Staffing levels were reduced, signal boxes closed and station masters were put in charge of more than one station but the line continued to lose money and an early decision was taken by the London & North Eastern Railway to withdraw passenger services. The final passenger train ran between Alnwick and Cornhill on 22nd September 1930, only 43 years after the line had opened

Despite losing its passenger trains the line remained open for freight mainly for local farmers, with regular goods trains. As a sideline the railway rented out disused waiting rooms and old carriages as self-catering holiday homes. These were known as ‘Camping Coaches’ and Cottages and they were a popular tourist attraction on this and many other lines from the thirties until the early sixties

During the Second World War the branch enjoyed a brief revival when Akeld station became the railhead for a new R.A.F. airfield at Milfield. After the war the airfield’s giant hangers were used for grain storage, and traffic to an from these helped keep the line open but the line's days were numbered.

The line suffered serious storm damage between Ilderton and Wooler in August 1948 with further storm damage the following year when as bridge north of Ilderton station was washed away. With such meagre traffic on the branch the newly formed British Railways could not justify the cost of replacing the bridge; instead the line became two lines; one from Alnwick to Ilderton, and the other from Coldstream to Wooler bur the service was infrequent, sometimes only one train a week.

The section from Alnwick to Ilderton eventually closed on 2nd March 1953. The Coldstream (Cornhill) to Wooler stretch survived a while longer before falling victim to the notorious Dr. Beeching’s railway cuts. It finally closed in March 1965, along with the Tweedmouth to Kelso line. Railway enthusiasts ran a special passenger train into Wooler shortly before the closure.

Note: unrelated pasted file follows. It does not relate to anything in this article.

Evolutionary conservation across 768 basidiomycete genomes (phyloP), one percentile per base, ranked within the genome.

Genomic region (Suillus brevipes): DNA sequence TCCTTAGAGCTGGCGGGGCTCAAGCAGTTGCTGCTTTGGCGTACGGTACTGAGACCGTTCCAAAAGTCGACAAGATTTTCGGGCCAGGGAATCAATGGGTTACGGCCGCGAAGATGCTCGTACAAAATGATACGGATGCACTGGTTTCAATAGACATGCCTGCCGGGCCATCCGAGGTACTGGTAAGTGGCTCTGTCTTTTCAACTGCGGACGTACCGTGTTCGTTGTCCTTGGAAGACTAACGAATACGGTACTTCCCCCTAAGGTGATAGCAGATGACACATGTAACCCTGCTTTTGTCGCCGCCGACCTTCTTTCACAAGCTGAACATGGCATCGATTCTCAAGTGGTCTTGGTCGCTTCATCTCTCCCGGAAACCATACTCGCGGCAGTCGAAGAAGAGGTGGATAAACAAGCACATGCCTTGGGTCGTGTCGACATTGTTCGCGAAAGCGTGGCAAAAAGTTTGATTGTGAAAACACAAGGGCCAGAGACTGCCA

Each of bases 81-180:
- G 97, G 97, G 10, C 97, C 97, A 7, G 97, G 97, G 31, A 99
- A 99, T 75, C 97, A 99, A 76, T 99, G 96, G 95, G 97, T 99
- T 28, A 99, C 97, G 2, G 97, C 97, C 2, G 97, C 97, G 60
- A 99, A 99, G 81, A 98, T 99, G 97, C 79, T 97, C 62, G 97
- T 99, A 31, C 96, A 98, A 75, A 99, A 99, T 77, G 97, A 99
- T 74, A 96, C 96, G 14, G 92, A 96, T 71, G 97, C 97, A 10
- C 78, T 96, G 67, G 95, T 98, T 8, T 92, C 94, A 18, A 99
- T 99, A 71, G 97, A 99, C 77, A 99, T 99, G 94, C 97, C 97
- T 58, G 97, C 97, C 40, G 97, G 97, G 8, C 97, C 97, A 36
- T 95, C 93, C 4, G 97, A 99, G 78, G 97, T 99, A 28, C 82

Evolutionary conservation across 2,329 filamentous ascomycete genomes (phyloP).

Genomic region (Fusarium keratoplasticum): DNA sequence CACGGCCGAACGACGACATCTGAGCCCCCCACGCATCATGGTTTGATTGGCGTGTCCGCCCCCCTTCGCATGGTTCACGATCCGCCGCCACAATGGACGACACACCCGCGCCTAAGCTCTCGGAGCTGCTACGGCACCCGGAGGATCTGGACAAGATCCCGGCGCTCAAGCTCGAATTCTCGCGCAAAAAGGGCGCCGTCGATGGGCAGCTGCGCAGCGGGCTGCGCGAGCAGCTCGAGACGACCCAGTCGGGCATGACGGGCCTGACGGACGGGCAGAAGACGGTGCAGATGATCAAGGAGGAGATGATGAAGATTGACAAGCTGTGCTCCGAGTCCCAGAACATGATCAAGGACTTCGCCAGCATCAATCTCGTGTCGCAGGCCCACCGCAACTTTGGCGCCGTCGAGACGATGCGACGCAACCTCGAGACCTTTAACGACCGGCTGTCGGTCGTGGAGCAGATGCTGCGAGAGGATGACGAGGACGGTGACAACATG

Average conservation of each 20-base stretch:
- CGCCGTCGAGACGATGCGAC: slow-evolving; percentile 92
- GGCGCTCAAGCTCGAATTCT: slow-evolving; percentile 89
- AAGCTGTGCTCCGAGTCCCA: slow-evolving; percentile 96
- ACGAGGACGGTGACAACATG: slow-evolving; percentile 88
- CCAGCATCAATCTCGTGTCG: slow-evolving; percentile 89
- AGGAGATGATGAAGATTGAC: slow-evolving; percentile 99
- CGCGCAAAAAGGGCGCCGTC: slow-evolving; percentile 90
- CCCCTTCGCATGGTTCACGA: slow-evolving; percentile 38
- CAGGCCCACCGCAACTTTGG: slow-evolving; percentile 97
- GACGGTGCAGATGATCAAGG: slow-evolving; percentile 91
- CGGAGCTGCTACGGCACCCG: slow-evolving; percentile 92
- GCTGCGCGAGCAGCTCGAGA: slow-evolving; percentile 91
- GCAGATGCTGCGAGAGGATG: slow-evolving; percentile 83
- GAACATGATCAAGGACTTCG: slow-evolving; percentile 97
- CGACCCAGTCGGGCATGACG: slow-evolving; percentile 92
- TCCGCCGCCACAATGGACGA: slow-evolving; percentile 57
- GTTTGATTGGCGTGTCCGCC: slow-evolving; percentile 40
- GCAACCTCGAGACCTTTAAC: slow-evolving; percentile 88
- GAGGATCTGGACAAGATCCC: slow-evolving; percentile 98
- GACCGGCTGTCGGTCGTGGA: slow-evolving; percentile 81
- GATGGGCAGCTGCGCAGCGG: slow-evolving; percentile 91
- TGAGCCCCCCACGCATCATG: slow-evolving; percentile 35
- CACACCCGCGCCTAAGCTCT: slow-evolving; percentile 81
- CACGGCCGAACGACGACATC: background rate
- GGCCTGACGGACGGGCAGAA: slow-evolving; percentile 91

Other web sites:
Northumbrian Railways
- The Cornhill Branch
Ilderton Station web site - includes a full history if the Alnwick - Cornhill line. Historical text taken from Ilderton Station web site. Route map drawn by Alan Young, ticket from Michael Stewart

To see other stations on the Alnwick - Cornhill (Coldstream) line click on the station name: Alnwick, Whittingham, Glanton, Hedgeley, Wooperton, Ilderton, Wooler, Akeld, Kirknewton, Mindrum & Coldstream.


Edlingham station in 1954, shortly after the track was lifted.
Photo by John Mallon



1897 1:2,500 os map shows the signal box in its original position, opposite the platform.

Edlingham Station in October 1987. The projection from the station building is the signal box. This replaced the original box opposite this position.
Photo by Alan Lewis from his Flickr web site


Looking south west at Edlingham Station in March 2006. Note the signal box, this is a new building. The original box was at the other end of the station (see old picture in the text). This was later replaced by a small box on the platform.
P
hoto by Nick Catford

 

 

 

[Source: Nick Catford]